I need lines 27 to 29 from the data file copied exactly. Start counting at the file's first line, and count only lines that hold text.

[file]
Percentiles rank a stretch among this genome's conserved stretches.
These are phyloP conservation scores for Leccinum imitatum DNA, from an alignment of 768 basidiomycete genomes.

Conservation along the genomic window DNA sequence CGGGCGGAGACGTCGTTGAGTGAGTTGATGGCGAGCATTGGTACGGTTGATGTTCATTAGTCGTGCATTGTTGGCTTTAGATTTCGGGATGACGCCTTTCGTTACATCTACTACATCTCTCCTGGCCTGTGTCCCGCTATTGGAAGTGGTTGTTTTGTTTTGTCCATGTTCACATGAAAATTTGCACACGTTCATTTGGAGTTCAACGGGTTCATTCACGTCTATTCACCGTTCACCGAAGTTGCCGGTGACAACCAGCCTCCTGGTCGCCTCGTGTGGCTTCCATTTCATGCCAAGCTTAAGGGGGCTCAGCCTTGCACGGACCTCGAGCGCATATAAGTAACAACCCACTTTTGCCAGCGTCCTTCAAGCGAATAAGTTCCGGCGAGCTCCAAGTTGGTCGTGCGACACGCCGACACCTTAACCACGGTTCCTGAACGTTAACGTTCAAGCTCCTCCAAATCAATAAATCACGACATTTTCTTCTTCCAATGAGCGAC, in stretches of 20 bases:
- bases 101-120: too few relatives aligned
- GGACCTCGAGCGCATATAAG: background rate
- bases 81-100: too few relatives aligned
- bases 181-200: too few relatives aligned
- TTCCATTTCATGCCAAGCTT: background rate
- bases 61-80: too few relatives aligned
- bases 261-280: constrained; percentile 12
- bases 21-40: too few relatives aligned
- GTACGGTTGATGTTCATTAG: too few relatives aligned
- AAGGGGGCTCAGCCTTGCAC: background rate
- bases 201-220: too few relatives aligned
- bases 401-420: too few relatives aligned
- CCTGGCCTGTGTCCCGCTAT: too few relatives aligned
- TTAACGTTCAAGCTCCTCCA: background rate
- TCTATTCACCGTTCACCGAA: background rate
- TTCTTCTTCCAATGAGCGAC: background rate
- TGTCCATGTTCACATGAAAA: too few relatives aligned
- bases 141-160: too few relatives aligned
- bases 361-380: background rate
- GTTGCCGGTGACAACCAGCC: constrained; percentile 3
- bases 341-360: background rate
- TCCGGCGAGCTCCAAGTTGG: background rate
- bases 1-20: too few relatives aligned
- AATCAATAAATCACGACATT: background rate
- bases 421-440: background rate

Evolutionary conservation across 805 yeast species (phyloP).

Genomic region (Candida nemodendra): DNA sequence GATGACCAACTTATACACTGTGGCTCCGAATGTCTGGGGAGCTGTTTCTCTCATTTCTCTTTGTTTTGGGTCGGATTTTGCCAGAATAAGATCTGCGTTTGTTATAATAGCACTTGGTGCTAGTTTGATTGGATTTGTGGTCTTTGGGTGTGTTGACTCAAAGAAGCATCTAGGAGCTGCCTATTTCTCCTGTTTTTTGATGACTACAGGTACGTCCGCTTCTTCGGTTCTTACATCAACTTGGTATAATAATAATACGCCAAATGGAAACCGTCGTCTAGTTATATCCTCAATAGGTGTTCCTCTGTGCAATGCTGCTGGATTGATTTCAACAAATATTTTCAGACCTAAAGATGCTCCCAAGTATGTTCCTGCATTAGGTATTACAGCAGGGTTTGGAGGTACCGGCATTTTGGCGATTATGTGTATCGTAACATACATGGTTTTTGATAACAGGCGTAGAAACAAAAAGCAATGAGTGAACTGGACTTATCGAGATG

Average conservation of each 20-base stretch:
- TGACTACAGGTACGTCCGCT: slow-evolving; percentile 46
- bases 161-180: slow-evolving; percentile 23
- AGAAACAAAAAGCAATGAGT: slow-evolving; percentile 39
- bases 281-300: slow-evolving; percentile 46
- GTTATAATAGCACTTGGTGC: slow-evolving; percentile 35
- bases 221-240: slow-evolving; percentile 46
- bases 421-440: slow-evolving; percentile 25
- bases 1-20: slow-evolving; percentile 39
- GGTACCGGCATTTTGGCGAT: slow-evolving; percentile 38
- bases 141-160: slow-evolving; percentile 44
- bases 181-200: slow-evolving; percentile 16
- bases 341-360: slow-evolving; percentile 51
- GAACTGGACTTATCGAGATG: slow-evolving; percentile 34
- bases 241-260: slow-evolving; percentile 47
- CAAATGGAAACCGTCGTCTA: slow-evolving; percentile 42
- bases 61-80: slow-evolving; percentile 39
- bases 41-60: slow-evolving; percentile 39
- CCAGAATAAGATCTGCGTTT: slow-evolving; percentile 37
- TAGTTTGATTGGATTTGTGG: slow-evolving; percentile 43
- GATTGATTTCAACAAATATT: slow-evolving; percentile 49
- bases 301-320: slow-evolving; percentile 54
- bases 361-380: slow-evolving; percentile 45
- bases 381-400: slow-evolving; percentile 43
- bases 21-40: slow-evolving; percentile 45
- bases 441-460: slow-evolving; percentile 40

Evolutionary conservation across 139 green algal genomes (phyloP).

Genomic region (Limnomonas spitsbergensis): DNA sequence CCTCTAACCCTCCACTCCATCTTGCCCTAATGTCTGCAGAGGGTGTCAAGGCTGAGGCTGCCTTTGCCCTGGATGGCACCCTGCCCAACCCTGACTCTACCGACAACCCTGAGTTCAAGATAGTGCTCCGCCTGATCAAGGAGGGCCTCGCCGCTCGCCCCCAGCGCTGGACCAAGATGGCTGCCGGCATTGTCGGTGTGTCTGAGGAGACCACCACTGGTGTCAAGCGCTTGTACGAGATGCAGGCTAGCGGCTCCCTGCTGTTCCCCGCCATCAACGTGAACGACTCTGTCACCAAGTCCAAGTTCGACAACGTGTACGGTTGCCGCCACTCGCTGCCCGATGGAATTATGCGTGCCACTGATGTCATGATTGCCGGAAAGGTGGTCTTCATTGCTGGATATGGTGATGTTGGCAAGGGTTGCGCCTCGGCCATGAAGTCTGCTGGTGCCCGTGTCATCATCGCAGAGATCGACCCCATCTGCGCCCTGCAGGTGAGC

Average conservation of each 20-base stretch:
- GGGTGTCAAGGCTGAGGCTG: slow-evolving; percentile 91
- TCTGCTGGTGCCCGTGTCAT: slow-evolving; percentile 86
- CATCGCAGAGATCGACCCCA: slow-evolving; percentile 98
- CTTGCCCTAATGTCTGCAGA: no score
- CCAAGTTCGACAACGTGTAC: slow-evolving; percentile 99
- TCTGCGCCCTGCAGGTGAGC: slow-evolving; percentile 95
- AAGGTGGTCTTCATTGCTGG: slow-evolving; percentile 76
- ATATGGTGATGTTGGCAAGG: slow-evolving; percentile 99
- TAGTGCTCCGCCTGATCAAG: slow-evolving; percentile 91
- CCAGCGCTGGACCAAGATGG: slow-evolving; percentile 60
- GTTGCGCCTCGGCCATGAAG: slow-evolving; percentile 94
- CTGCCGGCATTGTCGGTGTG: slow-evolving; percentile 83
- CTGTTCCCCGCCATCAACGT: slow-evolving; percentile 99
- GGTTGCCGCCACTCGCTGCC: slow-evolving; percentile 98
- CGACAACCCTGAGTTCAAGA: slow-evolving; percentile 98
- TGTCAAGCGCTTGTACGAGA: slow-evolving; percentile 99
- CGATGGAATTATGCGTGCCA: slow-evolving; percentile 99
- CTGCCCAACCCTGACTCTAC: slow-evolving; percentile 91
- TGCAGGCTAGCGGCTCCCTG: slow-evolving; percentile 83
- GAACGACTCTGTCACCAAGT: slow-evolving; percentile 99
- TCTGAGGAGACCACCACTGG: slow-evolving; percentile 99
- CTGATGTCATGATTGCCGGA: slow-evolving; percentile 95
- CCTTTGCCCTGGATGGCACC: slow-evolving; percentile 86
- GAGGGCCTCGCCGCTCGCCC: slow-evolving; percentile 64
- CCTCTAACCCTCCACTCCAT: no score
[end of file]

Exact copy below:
- AATCAATAAATCACGACATT: background rate
- bases 421-440: background rate

Evolutionary conservation across 805 yeast species (phyloP).